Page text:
fun song is “Treacherous.” Swift sings about how daring it is to cling to hope, how dangerous it is to daydream. The optimistic sound indicates that she’s not afraid to dream anyway. Following the angry, pop-sounding “We Are Never Ever Getting Back Together” is a sweet love track reminiscent of Swift’s classic “Our Song.” “Stay Stay Stay” has a country Tennessee feel, complete with clapping and a bouncy tune to the lines “I just like hangin’ out with you/All the time/ All those times that you didn’t leave/It’s been occurring to me I’d like to hang out with you/For my whole life.” Featuring a second artist tends to slow Swift’s momentum. Her collaboration with The Civil Wars to record “Safe and Sound” for the “Hunger Games” soundtrack was an exception. This album’s song “The Last Time” feels too slow, and featured artist Gary Lightbody sings the unimaginative rhymes, “Found myself at your door/Just like all those times before/I’m not sure how I got there/All roads they lead me here.” The end of the album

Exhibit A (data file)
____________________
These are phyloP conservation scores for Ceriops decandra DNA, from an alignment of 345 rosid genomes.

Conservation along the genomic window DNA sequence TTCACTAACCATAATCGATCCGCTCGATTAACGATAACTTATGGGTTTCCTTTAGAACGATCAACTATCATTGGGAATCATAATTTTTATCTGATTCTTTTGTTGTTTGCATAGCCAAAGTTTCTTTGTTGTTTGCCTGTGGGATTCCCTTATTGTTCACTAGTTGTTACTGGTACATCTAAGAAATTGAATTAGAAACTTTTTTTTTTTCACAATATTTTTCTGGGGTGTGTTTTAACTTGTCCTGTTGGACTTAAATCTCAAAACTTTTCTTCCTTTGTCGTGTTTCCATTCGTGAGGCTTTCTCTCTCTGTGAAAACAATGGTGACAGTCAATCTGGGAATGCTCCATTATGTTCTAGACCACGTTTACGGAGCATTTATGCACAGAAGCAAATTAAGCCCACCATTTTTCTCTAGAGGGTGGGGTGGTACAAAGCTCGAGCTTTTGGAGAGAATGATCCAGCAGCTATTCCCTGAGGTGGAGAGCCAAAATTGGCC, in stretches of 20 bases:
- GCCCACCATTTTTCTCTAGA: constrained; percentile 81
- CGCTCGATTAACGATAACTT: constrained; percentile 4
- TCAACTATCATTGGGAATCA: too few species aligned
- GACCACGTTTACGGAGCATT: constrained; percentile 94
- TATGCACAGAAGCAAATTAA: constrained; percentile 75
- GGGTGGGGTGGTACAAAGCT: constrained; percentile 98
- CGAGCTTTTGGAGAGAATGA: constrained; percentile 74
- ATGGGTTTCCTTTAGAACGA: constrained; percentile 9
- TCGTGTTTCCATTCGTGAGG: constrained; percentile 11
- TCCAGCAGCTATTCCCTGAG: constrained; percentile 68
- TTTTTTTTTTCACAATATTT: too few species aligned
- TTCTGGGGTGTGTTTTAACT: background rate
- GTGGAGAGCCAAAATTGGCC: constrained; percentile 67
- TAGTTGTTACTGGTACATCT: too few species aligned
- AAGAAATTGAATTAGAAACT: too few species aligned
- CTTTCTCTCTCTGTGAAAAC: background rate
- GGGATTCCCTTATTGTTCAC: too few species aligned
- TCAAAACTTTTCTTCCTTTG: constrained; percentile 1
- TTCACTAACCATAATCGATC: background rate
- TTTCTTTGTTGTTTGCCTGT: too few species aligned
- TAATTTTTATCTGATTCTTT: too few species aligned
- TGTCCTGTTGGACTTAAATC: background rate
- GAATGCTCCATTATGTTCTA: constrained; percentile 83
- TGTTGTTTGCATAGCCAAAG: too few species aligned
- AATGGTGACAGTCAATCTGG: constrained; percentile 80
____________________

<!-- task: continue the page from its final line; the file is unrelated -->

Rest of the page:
contains slower, redundant songs. Her other track with a featured artist, “Everything Has Changed,” is more enjoyable than the first but still lacks the creativity her own songs contain. Swift regains her own style – and positive image – at the end of the album. The last two songs are uplifting and happy. “Starlight” is about someone who encouraged her to dream. She sings, “He said, ‘Look at you, worrying so much about things you can’t change/ You’ll spend your whole life singing the blues if you keep thinking that way … Don’t you see the starlight, starlight?/Don’t you dream impossible things?’” The last song is the most thoughtful lyrically. Swift plays a soft tune about healing from past heartbreaks, singing, “I’ve been spending the last eight months/Thinking all love ever does is break and burn and end/ But on a Wednesday/In a café/I watched it begin again.” Maybe listeners will learn something from Swift’s catchy lines: Dreaming about the impossible, and trying again after heartbreaking failure, is worthwhile. S